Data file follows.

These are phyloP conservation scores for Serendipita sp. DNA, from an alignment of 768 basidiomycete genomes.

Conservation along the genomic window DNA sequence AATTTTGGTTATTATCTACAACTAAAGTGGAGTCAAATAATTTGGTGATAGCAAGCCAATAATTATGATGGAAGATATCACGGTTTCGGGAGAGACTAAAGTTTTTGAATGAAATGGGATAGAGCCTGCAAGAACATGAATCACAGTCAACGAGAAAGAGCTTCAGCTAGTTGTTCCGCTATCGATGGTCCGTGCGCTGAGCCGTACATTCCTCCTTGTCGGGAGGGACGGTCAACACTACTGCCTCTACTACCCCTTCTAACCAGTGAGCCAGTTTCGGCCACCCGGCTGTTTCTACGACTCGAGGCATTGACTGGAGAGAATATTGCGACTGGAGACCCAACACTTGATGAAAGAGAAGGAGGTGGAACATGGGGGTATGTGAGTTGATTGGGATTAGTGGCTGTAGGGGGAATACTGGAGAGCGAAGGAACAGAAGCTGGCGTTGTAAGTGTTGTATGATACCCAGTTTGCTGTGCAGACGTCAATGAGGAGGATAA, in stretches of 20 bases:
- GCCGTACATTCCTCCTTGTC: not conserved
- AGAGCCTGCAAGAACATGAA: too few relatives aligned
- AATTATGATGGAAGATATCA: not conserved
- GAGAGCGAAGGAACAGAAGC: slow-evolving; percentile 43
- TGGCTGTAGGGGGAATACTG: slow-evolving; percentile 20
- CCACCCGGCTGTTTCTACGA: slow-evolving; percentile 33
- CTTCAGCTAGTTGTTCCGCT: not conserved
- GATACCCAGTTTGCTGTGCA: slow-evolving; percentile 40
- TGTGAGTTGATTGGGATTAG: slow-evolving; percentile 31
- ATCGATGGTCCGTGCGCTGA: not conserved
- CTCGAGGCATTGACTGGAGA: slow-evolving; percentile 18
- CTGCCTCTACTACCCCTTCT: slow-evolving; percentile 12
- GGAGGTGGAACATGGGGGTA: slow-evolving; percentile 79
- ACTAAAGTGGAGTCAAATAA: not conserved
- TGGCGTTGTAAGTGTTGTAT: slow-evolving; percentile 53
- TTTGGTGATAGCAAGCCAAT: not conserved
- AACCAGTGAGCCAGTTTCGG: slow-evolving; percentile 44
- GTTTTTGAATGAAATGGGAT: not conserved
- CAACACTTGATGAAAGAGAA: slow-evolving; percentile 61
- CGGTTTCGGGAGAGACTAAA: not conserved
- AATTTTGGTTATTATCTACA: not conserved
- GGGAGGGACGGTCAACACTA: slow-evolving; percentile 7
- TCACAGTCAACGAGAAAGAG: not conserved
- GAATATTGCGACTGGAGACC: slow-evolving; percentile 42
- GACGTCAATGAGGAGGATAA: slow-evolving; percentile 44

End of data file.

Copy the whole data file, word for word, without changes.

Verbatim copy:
These are phyloP conservation scores for Serendipita sp. DNA, from an alignment of 768 basidiomycete genomes.

Conservation along the genomic window DNA sequence AATTTTGGTTATTATCTACAACTAAAGTGGAGTCAAATAATTTGGTGATAGCAAGCCAATAATTATGATGGAAGATATCACGGTTTCGGGAGAGACTAAAGTTTTTGAATGAAATGGGATAGAGCCTGCAAGAACATGAATCACAGTCAACGAGAAAGAGCTTCAGCTAGTTGTTCCGCTATCGATGGTCCGTGCGCTGAGCCGTACATTCCTCCTTGTCGGGAGGGACGGTCAACACTACTGCCTCTACTACCCCTTCTAACCAGTGAGCCAGTTTCGGCCACCCGGCTGTTTCTACGACTCGAGGCATTGACTGGAGAGAATATTGCGACTGGAGACCCAACACTTGATGAAAGAGAAGGAGGTGGAACATGGGGGTATGTGAGTTGATTGGGATTAGTGGCTGTAGGGGGAATACTGGAGAGCGAAGGAACAGAAGCTGGCGTTGTAAGTGTTGTATGATACCCAGTTTGCTGTGCAGACGTCAATGAGGAGGATAA, in stretches of 20 bases:
- GCCGTACATTCCTCCTTGTC: not conserved
- AGAGCCTGCAAGAACATGAA: too few relatives aligned
- AATTATGATGGAAGATATCA: not conserved
- GAGAGCGAAGGAACAGAAGC: slow-evolving; percentile 43
- TGGCTGTAGGGGGAATACTG: slow-evolving; percentile 20
- CCACCCGGCTGTTTCTACGA: slow-evolving; percentile 33
- CTTCAGCTAGTTGTTCCGCT: not conserved
- GATACCCAGTTTGCTGTGCA: slow-evolving; percentile 40
- TGTGAGTTGATTGGGATTAG: slow-evolving; percentile 31
- ATCGATGGTCCGTGCGCTGA: not conserved
- CTCGAGGCATTGACTGGAGA: slow-evolving; percentile 18
- CTGCCTCTACTACCCCTTCT: slow-evolving; percentile 12
- GGAGGTGGAACATGGGGGTA: slow-evolving; percentile 79
- ACTAAAGTGGAGTCAAATAA: not conserved
- TGGCGTTGTAAGTGTTGTAT: slow-evolving; percentile 53
- TTTGGTGATAGCAAGCCAAT: not conserved
- AACCAGTGAGCCAGTTTCGG: slow-evolving; percentile 44
- GTTTTTGAATGAAATGGGAT: not conserved
- CAACACTTGATGAAAGAGAA: slow-evolving; percentile 61
- CGGTTTCGGGAGAGACTAAA: not conserved
- AATTTTGGTTATTATCTACA: not conserved
- GGGAGGGACGGTCAACACTA: slow-evolving; percentile 7
- TCACAGTCAACGAGAAAGAG: not conserved
- GAATATTGCGACTGGAGACC: slow-evolving; percentile 42
- GACGTCAATGAGGAGGATAA: slow-evolving; percentile 44